Bernard Golden and JP Morgan have recently argued that enterprise IT faces accelerating change and disruption. The change is driven by a combinaton of continued AWS innovation with advanced services, and industry-wide adoption of containers based on Docker's open source project. I think they're right, and I would add the following:
- Amazon AWS has commoditized Infrastructure and raised the game with advanced services. It has also commoditized Operating Systems with a generic Linux that must be among the market share leaders in Linux.
- Docker’s open source project and API is the first shared API supported by Red Hat, AWS, and Microsoft, with demonstrated portability between on-premise and the cloud. A cross-platform, portable container package enables greater cloud adoption, with significantly fewer VMs used.
- Venture capital is focused on innovation on NoSQL, Big Data, and container orchestration, based on Linux. Some believe that Windows is becoming a legacy enterprise platform.
Microsoft has been criticized for being late to recognize the import of the internet, for missing the transition to mobile, and some will add for being late to embrace Linux. Microsoft is responding, with a strategic pivot to Linux and open source. Azure has emerged as an alternative to AWS, and Microsoft has partnered with Docker to deliver container support for Windows Server 2016. It has open sourced .Net and is porting SQL Server to Linux. Microsoft has also recently announced plans to open source PowerShell.
Notably missing among these steps, the SQL Server division appears to be bypassing container support on Windows Server 2016 in favor of a future Linux host. Sharepoint, another enterprise product also lacks plans for container support. It’s not publicly acknowledged, but it’s clear that Windows Server is no longer Priority 1 for everyone at Microsoft.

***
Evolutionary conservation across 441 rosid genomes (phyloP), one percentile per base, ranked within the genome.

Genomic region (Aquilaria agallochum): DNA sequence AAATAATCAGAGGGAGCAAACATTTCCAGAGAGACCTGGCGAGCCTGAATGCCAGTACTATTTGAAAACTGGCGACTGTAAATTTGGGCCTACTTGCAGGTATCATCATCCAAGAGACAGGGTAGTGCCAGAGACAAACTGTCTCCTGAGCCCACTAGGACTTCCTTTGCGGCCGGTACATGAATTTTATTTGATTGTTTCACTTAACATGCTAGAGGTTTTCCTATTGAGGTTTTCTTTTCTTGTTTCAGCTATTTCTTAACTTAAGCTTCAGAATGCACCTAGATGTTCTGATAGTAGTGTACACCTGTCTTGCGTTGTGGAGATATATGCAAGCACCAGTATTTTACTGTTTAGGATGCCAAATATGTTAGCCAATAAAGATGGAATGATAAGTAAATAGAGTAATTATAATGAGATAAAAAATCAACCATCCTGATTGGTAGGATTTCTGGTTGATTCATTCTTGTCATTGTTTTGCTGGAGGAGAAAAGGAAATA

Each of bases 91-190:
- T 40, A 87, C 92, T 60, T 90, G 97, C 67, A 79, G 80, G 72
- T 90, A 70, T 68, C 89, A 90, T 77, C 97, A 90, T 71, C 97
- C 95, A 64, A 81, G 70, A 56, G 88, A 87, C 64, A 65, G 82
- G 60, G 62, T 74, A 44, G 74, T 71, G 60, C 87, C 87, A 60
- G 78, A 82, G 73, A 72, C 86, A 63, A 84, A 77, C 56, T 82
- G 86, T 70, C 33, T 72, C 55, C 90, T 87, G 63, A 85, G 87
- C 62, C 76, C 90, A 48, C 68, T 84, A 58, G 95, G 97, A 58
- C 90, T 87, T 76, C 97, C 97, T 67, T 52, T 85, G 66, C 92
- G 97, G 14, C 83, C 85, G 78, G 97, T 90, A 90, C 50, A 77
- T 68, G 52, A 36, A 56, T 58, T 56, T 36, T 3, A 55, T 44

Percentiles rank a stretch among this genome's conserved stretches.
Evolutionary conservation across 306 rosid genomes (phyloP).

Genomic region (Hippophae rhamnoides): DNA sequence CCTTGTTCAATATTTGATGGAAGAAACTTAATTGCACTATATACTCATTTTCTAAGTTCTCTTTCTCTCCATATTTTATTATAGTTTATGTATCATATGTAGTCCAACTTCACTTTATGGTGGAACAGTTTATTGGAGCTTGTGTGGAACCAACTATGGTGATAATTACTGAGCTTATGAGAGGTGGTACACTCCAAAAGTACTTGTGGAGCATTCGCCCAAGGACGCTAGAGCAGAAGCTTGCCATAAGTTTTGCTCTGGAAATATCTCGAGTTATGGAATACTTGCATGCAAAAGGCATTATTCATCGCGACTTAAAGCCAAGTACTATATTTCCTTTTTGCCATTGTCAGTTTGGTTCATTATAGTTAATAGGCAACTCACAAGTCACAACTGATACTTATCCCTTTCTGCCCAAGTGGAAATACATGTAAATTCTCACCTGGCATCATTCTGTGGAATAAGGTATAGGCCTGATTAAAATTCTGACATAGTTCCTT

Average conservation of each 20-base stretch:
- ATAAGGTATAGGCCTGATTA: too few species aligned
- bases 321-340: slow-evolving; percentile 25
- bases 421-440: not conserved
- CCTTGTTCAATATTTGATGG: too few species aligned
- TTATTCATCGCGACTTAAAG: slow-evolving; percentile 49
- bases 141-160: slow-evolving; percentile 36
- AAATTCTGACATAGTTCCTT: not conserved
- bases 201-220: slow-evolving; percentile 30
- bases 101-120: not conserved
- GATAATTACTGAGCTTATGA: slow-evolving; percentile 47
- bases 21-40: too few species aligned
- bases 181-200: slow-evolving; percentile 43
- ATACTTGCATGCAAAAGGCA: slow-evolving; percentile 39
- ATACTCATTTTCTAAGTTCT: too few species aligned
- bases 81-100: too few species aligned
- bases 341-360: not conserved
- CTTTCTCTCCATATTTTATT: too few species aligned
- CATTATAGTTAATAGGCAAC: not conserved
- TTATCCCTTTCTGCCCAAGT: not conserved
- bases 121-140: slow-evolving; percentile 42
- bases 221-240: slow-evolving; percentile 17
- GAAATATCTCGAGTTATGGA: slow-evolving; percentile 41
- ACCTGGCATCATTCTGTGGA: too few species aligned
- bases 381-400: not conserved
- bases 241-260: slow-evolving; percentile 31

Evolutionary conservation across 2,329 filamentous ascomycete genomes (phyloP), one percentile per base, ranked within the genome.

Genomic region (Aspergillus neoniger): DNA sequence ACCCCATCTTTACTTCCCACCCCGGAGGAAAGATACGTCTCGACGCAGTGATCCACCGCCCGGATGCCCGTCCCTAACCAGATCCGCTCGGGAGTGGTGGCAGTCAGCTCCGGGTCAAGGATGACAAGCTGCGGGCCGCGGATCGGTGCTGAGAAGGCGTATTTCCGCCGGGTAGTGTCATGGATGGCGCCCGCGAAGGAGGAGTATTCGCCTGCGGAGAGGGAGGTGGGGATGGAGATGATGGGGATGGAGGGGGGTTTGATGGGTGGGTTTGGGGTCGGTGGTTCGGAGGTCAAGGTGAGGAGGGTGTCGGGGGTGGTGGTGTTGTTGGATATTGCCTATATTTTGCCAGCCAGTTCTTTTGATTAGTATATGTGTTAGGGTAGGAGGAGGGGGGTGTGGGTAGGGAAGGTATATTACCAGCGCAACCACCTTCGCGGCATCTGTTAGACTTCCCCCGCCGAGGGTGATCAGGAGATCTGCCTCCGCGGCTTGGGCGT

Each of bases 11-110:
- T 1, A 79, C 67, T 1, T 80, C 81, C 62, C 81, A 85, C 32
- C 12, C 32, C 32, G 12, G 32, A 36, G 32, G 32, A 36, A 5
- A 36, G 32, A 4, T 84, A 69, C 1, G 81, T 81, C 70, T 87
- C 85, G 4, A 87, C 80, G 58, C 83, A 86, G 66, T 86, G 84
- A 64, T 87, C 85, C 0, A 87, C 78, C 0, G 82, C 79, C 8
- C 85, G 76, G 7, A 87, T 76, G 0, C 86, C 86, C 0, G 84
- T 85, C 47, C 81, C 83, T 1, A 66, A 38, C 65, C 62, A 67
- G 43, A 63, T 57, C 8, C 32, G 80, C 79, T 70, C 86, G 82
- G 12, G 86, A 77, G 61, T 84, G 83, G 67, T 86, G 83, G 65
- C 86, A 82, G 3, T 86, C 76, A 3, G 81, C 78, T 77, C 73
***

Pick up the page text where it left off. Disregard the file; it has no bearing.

How should enterprises that rely on Windows respond as the industry focuses on Linux, and Microsoft pivots to Linux and open source?
- Follow Microsoft’s lead and supplant Windows Servers with Linux and Linux hosted solutions. Microsoft will continue to increase enterprise license costs on Windows Server, SQL Server, Sharepoint, and other enterprise offerings. Avoid being the last person standing in a loser’s game of enterprise licensing. Follow Microsoft’s lead to integrate Linux into your strategy.
- Follow enterprises that have transitioned from Windows to Linux and Docker. Goldman Sachs, Nordstrom, and Schwab are three who have publicly shared their approach. Applications can be ported and new ones written, but resources must be applied to best in class technology. Start small and grow the strategy into a meaningful capability.
- Schwab, Goldman Sachs, and others demonstrate that containers are strategic, and should be a top priority in 2016. Windows containers will enable a significant savings on Microsoft licenses, particularly for SQL Server, while building portability between on-premise, Azure and AWS. Containers also form a shared infrastructure for combined Windows and Linux operations.
Containers are assuming a strategic role that mirrors that of VMs in prior decades. Early adopters are developing advantage in time-to-market, with greater operational efficiency, and serious license savings. Containers are created in seconds, and are more efficient than VMs. It’s common to reduce VMs used by a factor of3:1, and up to 10:1 in some cases. Containers should deliver dramatic savings on the Microsoft license bill at year-end, in addition to operational costs.
Bernard Golden, JP Morgan, Schwab & Co, and others are right. It is imperative to re-evaluate enterprise technology strategy. The best path available to Windows based enterprises is one that adds Linux for NoSQL, Big Data, Agile Software delivery, and Cloud. And, include Windows containers for greater efficiency, license savings, cross-platform support, and platform migration.
Our industry is full of hyperbole, but the fact is that Microsoft and the technology industry is undergoing a sea change, and the time to react is now.
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